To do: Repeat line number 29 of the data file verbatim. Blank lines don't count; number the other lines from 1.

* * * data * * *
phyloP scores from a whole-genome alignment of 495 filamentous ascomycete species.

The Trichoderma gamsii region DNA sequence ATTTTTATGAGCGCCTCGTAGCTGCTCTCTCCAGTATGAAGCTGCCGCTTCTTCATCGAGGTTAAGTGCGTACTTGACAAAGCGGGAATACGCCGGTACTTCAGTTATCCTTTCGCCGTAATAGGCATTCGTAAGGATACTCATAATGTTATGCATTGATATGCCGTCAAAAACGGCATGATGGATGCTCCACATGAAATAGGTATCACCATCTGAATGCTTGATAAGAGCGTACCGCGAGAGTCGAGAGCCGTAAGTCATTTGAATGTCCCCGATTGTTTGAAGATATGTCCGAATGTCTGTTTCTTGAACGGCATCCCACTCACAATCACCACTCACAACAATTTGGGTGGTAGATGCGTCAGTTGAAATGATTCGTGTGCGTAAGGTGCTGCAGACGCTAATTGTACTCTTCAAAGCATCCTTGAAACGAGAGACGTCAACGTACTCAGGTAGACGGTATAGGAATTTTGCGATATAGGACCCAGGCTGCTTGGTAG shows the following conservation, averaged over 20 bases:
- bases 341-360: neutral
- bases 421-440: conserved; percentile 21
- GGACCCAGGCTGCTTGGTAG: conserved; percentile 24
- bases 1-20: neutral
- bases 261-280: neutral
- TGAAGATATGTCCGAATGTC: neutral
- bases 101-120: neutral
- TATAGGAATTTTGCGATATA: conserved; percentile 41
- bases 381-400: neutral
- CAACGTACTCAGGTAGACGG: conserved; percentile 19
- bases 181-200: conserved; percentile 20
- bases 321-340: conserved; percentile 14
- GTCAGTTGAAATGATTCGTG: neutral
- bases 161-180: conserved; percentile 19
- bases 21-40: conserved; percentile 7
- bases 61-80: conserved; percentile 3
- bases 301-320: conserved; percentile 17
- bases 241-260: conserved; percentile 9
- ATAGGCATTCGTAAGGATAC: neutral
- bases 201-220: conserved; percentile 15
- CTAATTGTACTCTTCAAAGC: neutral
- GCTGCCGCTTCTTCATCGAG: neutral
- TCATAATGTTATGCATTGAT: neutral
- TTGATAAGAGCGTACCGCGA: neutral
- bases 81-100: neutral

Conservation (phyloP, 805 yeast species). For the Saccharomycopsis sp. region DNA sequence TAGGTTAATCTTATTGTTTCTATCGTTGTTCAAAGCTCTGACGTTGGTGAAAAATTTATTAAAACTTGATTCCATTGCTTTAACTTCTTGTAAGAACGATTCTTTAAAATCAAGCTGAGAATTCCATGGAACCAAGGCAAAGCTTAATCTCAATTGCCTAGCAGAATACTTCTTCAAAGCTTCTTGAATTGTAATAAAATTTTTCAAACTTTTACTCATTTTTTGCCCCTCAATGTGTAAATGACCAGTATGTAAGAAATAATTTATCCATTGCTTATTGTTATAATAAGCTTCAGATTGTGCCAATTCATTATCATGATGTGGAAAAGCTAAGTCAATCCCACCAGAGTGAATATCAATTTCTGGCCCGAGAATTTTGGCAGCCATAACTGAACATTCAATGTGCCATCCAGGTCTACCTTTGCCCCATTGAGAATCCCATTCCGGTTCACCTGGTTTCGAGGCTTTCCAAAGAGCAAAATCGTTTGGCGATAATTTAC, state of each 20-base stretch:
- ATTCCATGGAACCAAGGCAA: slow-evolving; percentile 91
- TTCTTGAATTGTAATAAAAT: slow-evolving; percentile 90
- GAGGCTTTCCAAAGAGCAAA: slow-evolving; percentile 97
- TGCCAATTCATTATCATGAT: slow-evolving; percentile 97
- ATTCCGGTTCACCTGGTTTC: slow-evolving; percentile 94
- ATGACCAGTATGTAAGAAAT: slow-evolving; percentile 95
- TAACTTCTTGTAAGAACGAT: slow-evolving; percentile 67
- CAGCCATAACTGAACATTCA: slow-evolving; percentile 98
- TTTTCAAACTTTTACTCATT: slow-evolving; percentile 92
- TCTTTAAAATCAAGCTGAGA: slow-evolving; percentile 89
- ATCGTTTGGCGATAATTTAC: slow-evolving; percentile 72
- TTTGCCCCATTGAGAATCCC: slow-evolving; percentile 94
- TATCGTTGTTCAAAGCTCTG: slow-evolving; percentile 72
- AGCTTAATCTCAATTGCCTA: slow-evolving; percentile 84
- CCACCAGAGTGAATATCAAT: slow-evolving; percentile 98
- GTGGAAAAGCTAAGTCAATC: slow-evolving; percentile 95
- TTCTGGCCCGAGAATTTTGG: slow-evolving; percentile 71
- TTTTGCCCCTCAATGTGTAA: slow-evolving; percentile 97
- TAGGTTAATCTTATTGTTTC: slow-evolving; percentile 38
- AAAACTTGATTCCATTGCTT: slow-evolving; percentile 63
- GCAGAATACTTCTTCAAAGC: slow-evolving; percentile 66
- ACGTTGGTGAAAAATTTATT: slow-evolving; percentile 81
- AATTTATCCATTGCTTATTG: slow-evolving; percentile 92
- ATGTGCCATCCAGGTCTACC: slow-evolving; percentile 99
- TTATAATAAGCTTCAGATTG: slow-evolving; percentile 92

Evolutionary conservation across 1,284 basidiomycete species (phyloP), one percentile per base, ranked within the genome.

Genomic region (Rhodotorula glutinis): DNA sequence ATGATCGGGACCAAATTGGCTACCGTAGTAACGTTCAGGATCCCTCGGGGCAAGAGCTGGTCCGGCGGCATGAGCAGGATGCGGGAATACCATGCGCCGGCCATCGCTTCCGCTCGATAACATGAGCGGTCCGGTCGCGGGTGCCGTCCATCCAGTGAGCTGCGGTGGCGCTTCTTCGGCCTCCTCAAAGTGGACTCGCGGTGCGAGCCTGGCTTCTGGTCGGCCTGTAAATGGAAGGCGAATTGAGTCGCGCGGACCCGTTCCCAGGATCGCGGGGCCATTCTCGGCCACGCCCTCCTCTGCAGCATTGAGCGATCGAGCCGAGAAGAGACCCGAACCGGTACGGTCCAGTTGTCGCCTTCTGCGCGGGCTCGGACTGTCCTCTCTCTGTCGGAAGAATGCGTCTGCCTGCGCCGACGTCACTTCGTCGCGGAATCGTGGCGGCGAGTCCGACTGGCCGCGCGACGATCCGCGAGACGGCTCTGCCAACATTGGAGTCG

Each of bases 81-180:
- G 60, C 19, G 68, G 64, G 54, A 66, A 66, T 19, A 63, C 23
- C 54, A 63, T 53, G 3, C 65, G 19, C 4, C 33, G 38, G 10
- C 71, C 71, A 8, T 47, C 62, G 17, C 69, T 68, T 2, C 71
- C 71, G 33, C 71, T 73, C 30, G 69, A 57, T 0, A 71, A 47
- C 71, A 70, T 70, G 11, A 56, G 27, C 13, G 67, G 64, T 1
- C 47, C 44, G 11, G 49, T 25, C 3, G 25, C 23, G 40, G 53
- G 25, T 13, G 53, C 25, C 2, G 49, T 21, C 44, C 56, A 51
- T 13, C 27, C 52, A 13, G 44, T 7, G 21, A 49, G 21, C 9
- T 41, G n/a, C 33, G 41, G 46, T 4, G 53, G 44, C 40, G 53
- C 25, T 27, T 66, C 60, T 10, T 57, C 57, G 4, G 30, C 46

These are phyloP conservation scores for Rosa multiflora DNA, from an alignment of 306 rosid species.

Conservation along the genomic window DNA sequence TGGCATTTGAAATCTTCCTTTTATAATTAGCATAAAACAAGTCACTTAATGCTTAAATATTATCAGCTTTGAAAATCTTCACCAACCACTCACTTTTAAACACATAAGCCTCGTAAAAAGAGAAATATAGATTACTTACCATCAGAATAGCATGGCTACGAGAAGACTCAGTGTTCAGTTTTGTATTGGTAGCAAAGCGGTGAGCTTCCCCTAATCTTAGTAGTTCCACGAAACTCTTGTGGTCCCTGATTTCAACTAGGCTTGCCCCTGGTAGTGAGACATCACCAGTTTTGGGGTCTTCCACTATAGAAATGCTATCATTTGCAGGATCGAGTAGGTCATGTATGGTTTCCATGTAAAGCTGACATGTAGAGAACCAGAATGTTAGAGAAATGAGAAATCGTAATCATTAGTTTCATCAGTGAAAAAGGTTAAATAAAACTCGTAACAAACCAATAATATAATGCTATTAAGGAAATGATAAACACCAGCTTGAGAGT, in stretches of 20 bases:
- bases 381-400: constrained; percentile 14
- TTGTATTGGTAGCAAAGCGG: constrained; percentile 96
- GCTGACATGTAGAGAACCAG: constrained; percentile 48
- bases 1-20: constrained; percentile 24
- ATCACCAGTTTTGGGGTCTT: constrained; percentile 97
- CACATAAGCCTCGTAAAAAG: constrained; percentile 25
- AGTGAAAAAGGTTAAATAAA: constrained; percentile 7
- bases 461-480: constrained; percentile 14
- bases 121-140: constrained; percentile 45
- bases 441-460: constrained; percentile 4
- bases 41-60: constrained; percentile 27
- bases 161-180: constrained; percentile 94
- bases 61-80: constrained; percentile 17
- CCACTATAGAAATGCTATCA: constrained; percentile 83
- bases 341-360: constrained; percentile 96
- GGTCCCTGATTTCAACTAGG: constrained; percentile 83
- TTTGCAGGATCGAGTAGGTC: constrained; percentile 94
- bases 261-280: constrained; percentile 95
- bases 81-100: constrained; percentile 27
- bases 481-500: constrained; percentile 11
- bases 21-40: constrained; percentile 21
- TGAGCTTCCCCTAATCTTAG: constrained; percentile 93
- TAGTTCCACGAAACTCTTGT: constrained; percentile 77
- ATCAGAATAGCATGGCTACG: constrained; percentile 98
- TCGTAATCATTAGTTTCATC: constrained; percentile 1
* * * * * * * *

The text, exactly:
- ATTCCATGGAACCAAGGCAA: slow-evolving; percentile 91